The release of Chrome signals two intentions from Google, said Sridhar Vembu, chief executive officer of Advent- Net: One is to encourage the use of heavier applications on the Web, and the other is to support this environment through open standards. Vembu has been vocal in his support of Chrome. AdventNet offers an online office suite that relies heavily on JavaScript.

Vembu said Chrome's significance is not so much as an alternative to other browsers but as an alternative to the developing market of Rich Internet Application platforms, such as Microsoft Silverlight and Adobe Integrated Runtime (AIR), which uses Adobe's Flash player to run programs outside a browser. For a rundown of RIAs, see

With RIAs, developers create applications that people can download from the Internet. Though they do not use browsers to operate, once written, RIAs can be run across different platforms, such as Microsoft Windows or Apple Macintosh.

The danger in using AIR or Silverlight is that single companies oversee them, Vembu said. True, AIR is based on Flash, which in turn is based on an open-source derivative of the International Organization for Standardization's ECMAScript language. And although Microsoft hasn't opened Silverlight coding, it has published some specifications and made others available to Novell developer Miquel de Icaza, who is writing a version of Silverlight for Linux, called Moonlight.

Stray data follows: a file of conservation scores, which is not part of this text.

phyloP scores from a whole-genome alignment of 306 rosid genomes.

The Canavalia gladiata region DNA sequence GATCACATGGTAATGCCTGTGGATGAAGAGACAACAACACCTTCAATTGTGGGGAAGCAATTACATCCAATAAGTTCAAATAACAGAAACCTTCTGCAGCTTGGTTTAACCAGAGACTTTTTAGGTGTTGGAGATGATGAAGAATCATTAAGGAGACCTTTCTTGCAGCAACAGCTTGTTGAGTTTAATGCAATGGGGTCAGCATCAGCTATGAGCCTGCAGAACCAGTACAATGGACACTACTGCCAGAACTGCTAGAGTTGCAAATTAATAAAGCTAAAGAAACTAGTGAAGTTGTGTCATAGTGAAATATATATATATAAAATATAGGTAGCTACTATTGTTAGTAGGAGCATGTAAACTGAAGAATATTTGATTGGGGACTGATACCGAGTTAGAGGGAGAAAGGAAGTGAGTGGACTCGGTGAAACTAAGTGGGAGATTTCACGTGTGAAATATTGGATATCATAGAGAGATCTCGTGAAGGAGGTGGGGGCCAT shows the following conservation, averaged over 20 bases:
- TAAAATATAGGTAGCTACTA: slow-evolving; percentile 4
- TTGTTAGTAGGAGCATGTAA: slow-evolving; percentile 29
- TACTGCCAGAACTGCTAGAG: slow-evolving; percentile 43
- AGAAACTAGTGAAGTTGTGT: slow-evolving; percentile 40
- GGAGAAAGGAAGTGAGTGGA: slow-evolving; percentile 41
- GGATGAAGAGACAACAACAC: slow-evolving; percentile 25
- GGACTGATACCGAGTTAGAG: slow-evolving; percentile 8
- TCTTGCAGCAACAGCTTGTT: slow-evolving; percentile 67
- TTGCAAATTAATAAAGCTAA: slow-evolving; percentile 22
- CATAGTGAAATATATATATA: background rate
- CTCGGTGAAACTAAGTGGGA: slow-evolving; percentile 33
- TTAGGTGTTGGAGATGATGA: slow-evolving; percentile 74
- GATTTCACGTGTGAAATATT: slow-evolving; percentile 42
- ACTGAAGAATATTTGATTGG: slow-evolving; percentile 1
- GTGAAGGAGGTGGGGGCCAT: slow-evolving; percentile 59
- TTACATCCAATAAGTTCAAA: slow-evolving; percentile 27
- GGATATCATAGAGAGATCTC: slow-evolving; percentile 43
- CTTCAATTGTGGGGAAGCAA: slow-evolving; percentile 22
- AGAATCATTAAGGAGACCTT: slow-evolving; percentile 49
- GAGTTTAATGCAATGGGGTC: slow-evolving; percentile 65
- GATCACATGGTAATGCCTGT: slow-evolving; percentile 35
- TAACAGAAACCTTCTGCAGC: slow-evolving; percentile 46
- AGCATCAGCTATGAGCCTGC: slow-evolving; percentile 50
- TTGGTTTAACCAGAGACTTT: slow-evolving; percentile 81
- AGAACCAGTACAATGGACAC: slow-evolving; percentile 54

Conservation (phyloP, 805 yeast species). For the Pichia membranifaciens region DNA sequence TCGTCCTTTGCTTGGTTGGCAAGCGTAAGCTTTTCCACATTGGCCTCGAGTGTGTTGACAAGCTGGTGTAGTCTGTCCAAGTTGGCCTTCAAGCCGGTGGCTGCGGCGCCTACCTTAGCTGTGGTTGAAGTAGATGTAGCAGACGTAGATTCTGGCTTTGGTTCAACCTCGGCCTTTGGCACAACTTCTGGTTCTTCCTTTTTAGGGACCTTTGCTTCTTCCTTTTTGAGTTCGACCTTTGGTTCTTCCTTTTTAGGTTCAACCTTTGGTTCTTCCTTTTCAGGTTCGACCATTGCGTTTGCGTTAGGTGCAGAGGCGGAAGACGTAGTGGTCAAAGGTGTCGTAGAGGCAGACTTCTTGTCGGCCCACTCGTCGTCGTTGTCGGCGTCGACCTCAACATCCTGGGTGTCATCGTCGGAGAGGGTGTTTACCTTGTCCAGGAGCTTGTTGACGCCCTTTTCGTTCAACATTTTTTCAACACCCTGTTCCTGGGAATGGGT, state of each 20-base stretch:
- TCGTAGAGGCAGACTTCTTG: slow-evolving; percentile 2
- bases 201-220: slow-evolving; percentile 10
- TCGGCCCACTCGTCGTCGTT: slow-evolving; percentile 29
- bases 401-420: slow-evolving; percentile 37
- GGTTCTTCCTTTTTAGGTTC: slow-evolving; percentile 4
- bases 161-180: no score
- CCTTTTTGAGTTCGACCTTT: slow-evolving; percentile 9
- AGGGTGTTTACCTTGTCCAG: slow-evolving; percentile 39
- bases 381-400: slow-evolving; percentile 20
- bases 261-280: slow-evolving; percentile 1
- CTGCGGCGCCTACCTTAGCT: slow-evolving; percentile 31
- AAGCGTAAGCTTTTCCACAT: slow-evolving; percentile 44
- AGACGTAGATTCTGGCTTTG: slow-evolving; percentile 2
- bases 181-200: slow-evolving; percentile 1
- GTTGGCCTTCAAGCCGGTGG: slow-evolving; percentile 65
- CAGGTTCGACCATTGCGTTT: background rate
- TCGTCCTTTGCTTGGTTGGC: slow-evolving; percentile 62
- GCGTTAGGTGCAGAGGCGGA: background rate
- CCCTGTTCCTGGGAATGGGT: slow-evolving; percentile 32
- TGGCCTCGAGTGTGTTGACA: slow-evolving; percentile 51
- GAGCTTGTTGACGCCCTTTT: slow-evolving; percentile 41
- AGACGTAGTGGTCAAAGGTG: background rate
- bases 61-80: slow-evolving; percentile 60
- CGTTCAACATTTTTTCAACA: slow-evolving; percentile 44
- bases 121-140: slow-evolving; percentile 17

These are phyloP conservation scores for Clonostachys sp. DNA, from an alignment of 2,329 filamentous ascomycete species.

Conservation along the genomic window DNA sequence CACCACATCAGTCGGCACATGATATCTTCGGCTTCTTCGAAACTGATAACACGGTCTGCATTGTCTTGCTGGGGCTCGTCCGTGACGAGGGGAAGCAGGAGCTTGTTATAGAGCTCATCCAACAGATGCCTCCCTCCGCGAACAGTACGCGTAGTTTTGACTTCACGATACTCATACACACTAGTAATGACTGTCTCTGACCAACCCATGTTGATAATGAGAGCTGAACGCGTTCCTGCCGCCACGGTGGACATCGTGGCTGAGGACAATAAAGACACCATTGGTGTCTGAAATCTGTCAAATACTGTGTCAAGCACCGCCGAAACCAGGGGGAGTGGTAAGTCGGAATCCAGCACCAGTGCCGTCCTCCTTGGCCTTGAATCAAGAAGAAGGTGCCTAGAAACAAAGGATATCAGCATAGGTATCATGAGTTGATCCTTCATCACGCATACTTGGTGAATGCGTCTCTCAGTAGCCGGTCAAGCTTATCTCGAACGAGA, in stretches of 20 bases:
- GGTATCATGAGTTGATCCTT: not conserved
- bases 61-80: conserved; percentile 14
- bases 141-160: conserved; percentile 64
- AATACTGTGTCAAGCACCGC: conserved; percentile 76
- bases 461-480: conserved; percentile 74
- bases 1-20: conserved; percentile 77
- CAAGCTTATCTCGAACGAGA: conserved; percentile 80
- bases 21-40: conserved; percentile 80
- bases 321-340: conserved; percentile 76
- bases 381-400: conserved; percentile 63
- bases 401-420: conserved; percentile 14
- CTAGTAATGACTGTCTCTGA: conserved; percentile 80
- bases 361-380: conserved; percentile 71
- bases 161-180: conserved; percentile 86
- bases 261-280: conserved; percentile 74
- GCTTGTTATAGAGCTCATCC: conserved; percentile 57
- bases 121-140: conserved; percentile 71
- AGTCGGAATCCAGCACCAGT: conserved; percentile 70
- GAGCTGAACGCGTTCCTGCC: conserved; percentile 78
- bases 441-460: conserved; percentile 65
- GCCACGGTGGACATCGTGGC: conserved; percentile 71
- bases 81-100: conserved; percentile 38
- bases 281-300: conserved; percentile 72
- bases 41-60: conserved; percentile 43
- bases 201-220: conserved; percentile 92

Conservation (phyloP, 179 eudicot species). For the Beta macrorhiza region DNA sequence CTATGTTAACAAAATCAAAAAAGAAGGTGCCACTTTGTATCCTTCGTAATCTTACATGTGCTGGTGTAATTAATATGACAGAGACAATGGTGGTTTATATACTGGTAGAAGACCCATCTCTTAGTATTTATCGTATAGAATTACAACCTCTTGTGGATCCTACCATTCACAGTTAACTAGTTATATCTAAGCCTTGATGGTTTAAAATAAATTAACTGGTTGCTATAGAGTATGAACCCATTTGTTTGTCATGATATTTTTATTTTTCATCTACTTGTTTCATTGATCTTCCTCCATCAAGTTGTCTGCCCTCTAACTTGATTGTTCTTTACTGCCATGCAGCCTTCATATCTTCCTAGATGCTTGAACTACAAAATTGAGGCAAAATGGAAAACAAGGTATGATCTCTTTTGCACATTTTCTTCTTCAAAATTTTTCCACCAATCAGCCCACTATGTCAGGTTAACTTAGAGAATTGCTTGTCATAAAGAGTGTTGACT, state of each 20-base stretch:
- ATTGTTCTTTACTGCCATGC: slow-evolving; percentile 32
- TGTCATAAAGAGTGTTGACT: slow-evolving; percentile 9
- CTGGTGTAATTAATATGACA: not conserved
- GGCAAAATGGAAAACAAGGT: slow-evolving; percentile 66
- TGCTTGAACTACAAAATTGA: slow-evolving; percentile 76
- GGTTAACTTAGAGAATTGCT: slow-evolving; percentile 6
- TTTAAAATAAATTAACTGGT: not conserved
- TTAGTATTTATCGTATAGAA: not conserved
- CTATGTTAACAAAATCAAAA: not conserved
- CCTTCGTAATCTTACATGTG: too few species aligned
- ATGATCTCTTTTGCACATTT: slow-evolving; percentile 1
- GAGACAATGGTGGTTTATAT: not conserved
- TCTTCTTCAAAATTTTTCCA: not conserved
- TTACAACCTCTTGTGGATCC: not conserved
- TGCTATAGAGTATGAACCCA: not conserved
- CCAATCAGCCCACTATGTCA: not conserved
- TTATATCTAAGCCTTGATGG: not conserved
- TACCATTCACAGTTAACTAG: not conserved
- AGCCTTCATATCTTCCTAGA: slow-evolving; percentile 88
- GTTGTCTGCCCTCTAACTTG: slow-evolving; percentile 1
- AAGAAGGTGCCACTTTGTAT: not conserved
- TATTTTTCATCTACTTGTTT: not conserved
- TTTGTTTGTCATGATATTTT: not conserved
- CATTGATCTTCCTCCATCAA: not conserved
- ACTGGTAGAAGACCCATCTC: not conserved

Despite this amount of openness, Vembu said organizations using AIR or Silverlight could be locked into the tools offered by a single company. In contrast, a wide variety of Web application developers use Javascript.

Vembu's views were echoed by Yahoo architect Douglas Crockford, one of the keynote speakers at the XML 2007 conference. Crockford warned that single-vendor offerings such as AIR and Silverlight detract from the work needed to make the HTML Web standard handle Web applications.

Google is not alone in its support for Web applications. Last month, Microsoft released a beta of the next version of Internet Explorer. IE8's new features would facilitate wider use of Web applications.

For the recently released Version 3.0 of Firefox, another widely used browser, the Firefox volunteer team of developers installed what they say is the fastest JavaScript engine of any browser.

However, using a Web browser to host Web applications still has some shortcomings ' namely it can tie the application to the browser, rather than the operating system, Adobe's Ludwig said. This could be problematic for Chrome if a Web application used Google-specific tools such as Gears, a set of application programming interfaces. Gears is an open-source effort, based at least partially on Version 5 of HTML, which is still being vetted by the World Wide Web Consortium and might not be standardized for years to come.

'I think it's important to think about what is happening today, what is happening in a couple of years, and what is happening five to 10 years from now, when that standard is actually implemented in other browsers as well,' Ludwig said.

GCN senior writer Patrick Marshall contributed to this report.

About the Author

Joab Jackson is the senior technology editor for Government Computer News.